Finally, the Zimbabwe army has acted.
This was immediately after Robert Mugabe’s over-ambitious wife, Grace Marufu, showed her hand by engineering the ouster of Vice-President Emmerson Mnangagwa, just as she had done with his predecessor Joice Mujuru.
I knew something was wrong with Mugabe when he accused Mnangagwa of the same thing he accused Mujuru of doing: Consulting witchdoctors to know the date he will die.
For the army, it was sad to watch their old commander-in-chief fall to the wiles of a crafty woman and basically make a fool of himself in his old age. It had to act.
Take this as the truth: Mugabe retains great prestige in the army, especially among the older veterans who instinctively call him comrade.
There is a unique esprit de corps among those who fought – and led – the liberation war you won’t find in other African armies.
That is why I believe the soldiers when they insist they were not carrying out a classic coup.
The “criminals” they said they wanted to clean out and who they said surrounded Mugabe meant Grace and her fellow conspirators.
In the army’s eyes, it was acting to protect Mugabe’s legacy and that of Zanu-PF from being further despoiled by a “Witch from Hell” in the name Grace Marufu.
Grace was not without cunning. Mugabe is 93. Elections were to be held next year with himself as a candidate. As the date approached, she had been busy elbowing aside other claimants to the throne.
She knew that as long as her husband was alive she had the upper hand. Every Zimbabwean could read the game plan. The army was determined to stop it.
As a matter of fact, the military’s intervention was a full-fledged internal Zanu-PF powerplay.
The Opposition was put entirely out of the picture. Mnangagwa was recalled from exile in South Africa, perhaps in readiness for enthronement.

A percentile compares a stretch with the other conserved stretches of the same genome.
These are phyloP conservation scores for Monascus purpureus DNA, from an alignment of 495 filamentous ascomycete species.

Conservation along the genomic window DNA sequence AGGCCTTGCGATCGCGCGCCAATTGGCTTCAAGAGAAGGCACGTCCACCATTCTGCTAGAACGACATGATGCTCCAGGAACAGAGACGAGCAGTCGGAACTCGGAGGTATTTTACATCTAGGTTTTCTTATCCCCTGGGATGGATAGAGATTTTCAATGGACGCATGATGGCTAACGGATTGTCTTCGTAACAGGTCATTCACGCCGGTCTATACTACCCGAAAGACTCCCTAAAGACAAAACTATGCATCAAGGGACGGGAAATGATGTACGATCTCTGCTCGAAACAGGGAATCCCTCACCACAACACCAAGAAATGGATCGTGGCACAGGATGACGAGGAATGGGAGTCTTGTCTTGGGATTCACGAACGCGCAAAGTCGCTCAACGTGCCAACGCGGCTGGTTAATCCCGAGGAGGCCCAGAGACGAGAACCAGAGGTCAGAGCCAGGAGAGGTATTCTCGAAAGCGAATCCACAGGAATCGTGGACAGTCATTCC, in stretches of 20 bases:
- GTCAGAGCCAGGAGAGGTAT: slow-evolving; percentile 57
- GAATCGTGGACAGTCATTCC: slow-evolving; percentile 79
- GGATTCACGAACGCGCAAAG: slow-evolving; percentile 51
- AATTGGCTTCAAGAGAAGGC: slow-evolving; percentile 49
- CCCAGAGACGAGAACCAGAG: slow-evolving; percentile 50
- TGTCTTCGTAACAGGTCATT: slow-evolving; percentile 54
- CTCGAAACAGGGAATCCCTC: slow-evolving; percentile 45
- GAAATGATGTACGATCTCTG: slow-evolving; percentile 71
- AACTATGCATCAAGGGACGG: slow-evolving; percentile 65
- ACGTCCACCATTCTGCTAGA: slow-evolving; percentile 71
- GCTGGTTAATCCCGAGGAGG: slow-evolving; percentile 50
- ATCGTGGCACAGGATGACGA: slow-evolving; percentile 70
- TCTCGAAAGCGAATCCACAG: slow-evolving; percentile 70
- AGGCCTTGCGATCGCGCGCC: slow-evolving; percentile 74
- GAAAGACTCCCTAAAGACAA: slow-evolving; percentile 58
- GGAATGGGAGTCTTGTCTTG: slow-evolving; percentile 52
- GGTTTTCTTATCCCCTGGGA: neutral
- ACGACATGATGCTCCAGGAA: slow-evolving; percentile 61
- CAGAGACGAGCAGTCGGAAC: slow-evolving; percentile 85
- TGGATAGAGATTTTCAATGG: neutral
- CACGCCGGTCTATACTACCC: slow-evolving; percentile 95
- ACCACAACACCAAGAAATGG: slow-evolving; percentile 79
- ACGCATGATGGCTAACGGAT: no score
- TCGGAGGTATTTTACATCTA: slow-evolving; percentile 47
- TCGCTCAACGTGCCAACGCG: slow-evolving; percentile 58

It is not clear where Grace had been farmed out to, but is certain her dream of succeeding Uncle Bob is over.
Grace’s accomplices have been placed under arrest. It is clear the army’s overriding intention is to sort out the power struggle in Zanu-PF before calling it a day.
Together with his late hero Samora Machel of Mozambique, they were the sole liberation leaders in Black Africa who raised formidable guerrilla armies with the undivided goal of defeating the colonisers decisively, however long it took.
Self-styled moderates Julius Nyerere and Kenneth Kaunda pressured Mugabe and his compatriot Joshua Nkomo to negotiate with the British.
The Chinese, who armed Mugabe, and the Soviets, who backed Nkomo, urged them to go for broke.
There was sound military strategy here as Ian Smith’s outnumbered forces could stand up to the liberation armies for only so long.
Across Africa, Mugabe was the only true Marxist believer, though he was forced by circumstances to govern like something else.
His closest ideological soulmate on the continent was Ethiopian dictator Mengistu Haile Mariam, who he granted asylum after he was overthrown by Tigray rebels.
On Wednesday, the army released a remarkable photograph of Mugabe in his house with the general who supposedly overthrew him, Constantino Chiwenga. Also present was an envoy from South Africa.
Mugabe looked happy and relaxed. The group was said to be “negotiating” Mugabe’s resignation. Negotiating? With a man who was under house arrest? On Friday came another confusing image of Mugabe publicly presiding over a university graduation ceremony in Harare. He looked very much in charge.
It is doubtful the army will return full power to Mugabe, which he is reportedly demanding ahead of next year’s elections, when he wants to step down.
It is not clear even whether the army will hold across-the-board elections, or allow the “inclusive transition” the Opposition is calling for.
Meanwhile, the intriguing saga of Uncle Bob is not yet over.